Horror film class analyzes movies such as ‘Night of the Living Dead’

Horror film class analyzes movies such as Night of the Living Dead

Scott Buffon, Opinion Editor

“The Big Lebowski,” “Seven,” and “Drive” are not movies one would expect to see when envisioning a class based around the horror and film noir genres.

On Mondays and Wednesdays, the film genres class does exactly that, in the Business Communications Building in the Fé Bland Forum. It covers movies reaching from as far back as 1922 to as recent as 2012.

“I wanted to pick movies to build basic conventions of the genre, but also pick films that broke those conventions,” said Michael Albright, adjunct Film Genres instructor. “Very often it’s what you don’t see or what’s lurking in the shadows is what becomes the most important part of the film.”

The Fé Bland Forum is home to many of the film department’s classes because of its large size, lit theater with stadium style seating, and violet upholstered chairs with retractable desks.

The class switches the genre focus every semester. Their options include: horror, film noir, western, science fiction, musicals, and crime films.  Albright has taught at City College for two semesters and has “bounced around” California universities where instructors are needed.

“[It’s] a fun class to teach because there are a lot of taboos within horror films.” said Albright. “No other film or genre can talk about what was going on at the time like a horror film.”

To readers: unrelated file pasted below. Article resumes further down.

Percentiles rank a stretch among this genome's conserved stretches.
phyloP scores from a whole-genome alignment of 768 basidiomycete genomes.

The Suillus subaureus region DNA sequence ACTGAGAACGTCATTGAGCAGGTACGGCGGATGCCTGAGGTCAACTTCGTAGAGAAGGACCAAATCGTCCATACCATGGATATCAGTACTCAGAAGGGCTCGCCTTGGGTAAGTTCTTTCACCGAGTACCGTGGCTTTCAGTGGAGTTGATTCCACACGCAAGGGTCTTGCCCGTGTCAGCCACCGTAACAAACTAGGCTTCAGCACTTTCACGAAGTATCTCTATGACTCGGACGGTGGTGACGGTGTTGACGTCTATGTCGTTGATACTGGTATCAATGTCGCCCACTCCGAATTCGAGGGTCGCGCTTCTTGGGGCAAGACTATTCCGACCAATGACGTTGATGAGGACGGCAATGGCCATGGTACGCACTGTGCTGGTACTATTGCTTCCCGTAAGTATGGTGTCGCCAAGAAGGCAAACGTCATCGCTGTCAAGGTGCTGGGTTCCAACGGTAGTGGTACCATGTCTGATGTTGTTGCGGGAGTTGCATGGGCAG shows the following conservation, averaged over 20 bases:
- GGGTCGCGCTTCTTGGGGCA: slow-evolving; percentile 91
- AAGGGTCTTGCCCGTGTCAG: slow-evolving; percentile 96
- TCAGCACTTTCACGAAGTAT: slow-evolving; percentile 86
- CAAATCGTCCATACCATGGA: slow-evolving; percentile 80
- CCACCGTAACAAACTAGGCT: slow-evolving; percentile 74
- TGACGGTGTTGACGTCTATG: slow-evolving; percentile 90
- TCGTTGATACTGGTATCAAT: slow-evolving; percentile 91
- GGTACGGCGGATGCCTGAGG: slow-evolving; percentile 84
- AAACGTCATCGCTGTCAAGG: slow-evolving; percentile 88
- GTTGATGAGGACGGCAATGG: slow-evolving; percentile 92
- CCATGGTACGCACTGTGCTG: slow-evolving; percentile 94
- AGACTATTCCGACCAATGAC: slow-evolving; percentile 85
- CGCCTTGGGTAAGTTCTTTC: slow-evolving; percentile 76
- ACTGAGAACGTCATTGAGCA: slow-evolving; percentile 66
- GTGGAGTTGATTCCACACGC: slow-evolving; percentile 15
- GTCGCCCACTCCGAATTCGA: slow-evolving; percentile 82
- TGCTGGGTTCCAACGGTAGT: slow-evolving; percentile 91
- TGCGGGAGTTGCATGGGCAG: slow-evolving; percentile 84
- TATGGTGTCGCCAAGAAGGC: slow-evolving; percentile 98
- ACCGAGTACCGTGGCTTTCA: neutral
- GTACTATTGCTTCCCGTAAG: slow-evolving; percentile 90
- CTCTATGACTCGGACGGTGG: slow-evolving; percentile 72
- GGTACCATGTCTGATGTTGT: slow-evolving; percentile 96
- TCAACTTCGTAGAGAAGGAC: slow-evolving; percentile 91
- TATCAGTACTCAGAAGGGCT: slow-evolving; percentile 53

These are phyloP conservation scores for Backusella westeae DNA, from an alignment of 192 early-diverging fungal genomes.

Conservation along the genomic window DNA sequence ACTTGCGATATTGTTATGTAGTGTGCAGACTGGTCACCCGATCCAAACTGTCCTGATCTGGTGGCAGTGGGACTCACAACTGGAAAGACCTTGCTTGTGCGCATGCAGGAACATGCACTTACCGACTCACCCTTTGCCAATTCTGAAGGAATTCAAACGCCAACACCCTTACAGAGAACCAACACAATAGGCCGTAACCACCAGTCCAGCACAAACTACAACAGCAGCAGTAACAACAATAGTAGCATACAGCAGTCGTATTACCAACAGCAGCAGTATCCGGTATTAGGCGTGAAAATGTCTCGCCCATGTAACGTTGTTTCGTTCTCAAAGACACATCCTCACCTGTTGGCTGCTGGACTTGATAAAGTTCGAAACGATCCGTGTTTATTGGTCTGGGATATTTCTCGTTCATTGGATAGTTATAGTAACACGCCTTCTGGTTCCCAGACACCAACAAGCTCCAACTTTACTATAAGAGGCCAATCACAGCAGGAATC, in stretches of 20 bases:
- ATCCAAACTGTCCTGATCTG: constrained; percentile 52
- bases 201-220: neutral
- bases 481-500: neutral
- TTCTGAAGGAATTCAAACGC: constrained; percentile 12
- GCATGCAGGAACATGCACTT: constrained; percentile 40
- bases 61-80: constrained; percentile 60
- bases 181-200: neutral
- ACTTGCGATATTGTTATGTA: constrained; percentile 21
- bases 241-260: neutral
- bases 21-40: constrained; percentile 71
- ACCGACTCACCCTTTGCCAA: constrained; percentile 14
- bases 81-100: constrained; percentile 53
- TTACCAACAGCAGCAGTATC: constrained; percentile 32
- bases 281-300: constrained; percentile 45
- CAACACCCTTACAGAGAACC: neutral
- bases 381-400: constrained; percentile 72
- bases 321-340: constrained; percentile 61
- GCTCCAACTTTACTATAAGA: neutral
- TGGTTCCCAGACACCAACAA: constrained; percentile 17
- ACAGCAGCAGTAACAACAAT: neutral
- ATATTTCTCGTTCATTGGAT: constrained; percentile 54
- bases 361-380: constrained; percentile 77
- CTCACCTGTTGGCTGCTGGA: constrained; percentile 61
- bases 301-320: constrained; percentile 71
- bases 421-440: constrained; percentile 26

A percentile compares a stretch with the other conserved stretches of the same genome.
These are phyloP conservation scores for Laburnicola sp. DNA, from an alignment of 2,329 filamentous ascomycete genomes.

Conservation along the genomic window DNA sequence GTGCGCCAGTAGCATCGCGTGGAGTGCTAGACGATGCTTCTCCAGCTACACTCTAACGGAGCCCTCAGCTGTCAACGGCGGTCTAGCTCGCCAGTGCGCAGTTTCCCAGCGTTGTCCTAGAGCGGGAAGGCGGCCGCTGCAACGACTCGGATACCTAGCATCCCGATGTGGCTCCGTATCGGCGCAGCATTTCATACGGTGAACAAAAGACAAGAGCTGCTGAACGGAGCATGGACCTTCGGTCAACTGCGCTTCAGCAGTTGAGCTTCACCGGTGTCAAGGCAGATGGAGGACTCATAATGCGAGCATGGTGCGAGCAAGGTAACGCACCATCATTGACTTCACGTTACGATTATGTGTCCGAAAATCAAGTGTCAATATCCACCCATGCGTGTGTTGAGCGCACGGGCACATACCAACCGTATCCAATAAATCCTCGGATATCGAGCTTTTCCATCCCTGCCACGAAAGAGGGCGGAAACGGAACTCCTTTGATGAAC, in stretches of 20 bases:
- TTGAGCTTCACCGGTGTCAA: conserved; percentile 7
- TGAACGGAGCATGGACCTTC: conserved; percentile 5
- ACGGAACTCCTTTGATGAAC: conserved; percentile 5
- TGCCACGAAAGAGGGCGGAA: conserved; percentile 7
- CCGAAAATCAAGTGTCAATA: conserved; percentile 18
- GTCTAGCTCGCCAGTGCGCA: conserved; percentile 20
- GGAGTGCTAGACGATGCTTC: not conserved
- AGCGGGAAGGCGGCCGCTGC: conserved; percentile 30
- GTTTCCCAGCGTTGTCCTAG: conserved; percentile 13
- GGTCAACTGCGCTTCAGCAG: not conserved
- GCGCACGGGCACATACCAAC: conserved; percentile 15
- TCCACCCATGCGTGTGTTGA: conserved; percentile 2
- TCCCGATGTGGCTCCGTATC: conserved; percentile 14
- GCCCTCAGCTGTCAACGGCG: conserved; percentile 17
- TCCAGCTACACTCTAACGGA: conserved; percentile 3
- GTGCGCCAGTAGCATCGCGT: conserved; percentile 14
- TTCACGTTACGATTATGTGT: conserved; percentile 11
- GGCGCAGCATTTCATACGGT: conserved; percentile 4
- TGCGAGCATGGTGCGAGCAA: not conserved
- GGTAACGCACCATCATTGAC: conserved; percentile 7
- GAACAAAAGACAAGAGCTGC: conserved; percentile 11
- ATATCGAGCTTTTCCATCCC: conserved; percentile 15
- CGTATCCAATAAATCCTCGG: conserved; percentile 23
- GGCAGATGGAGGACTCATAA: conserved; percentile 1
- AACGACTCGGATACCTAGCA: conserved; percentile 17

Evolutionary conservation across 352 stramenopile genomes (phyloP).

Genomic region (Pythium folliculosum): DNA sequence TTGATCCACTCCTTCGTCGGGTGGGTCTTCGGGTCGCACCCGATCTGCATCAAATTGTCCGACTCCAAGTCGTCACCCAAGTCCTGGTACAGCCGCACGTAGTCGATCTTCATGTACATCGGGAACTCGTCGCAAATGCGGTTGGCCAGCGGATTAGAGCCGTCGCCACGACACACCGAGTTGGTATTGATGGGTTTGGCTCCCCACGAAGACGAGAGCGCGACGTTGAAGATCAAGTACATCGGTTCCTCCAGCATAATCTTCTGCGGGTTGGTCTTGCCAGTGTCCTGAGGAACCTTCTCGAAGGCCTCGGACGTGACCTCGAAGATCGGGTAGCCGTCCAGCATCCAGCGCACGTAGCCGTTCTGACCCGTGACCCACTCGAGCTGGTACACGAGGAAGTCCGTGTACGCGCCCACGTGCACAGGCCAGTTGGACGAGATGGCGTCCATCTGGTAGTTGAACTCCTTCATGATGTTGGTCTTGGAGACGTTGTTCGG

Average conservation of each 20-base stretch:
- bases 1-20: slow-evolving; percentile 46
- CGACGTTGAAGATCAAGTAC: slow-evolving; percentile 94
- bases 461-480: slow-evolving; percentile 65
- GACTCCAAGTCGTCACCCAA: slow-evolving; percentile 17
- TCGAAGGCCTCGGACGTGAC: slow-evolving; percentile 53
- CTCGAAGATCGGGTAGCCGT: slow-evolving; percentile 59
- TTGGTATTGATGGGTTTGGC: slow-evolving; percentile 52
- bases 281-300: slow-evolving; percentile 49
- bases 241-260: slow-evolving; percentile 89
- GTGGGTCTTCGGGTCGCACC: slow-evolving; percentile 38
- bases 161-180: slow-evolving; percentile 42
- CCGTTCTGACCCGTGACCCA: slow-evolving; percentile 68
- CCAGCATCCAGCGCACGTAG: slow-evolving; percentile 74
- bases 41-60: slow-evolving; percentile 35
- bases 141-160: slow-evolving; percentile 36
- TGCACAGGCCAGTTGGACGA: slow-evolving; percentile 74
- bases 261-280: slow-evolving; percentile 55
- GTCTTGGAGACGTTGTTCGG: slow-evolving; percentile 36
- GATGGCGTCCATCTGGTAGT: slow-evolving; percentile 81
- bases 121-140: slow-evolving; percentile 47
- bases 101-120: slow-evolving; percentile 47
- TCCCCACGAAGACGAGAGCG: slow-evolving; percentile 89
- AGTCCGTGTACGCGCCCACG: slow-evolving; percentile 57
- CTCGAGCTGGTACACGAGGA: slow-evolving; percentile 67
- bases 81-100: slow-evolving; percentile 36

Many of the movies have social and political implications that extend far beyond the silver screen.

‘Night of the Living Dead,’ was produced in 1968 and is “very much about race,” said Albright.

“With the civil rights movements happening in the ‘60s, the assassination of Martin Luther King Jr.… All of those themes are in it,” he said. “Also, the lead character is an African-American, which was pretty uncommon for the time.”

Jaclyn Murdock, a Film Production major, is enrolled in the class and said she enjoys her time spent in the two hour lecture despite the occasionally uncomfortable seats.

“[Albright] is so funny and really knows what he’s talking about,” said Murdock.  “Film genres is a cool class because every teacher you get will be different. They will use their own list of movies to teach the class.”

The genres are chosen to all be taught in the same semester because of their stylistic similarities rooted in German Expressionism.

”This is a more analytical sort of class,” said Murdock. “Whereas [other classes] would be more of dates, times and memorizing.”

A lot of camera angles, lighting choices and other cinematic techniques, are universal throughout all films. However, there are elements and ideas with specific implications within horror and film noir movies.

“When you see a hatchet you think immediately of a horror film, it’s all language.  It’s like an alphabet,” said Albright.  “The ordering and the way that those letters or objects are used in a film are really important to understand how [movies] work.”

Albright realizes that not all of his students will focus on film studies or creating movies for their occupation, however he hopes that those students will take this experience and apply it as an audience member with a broadened perspective.

“I hope they continue to be cinephiles, lovers of cinema, we need the youth of America to continue to go to movie theaters and film festivals,” said Albright. “Once the audience dies then so do movies.”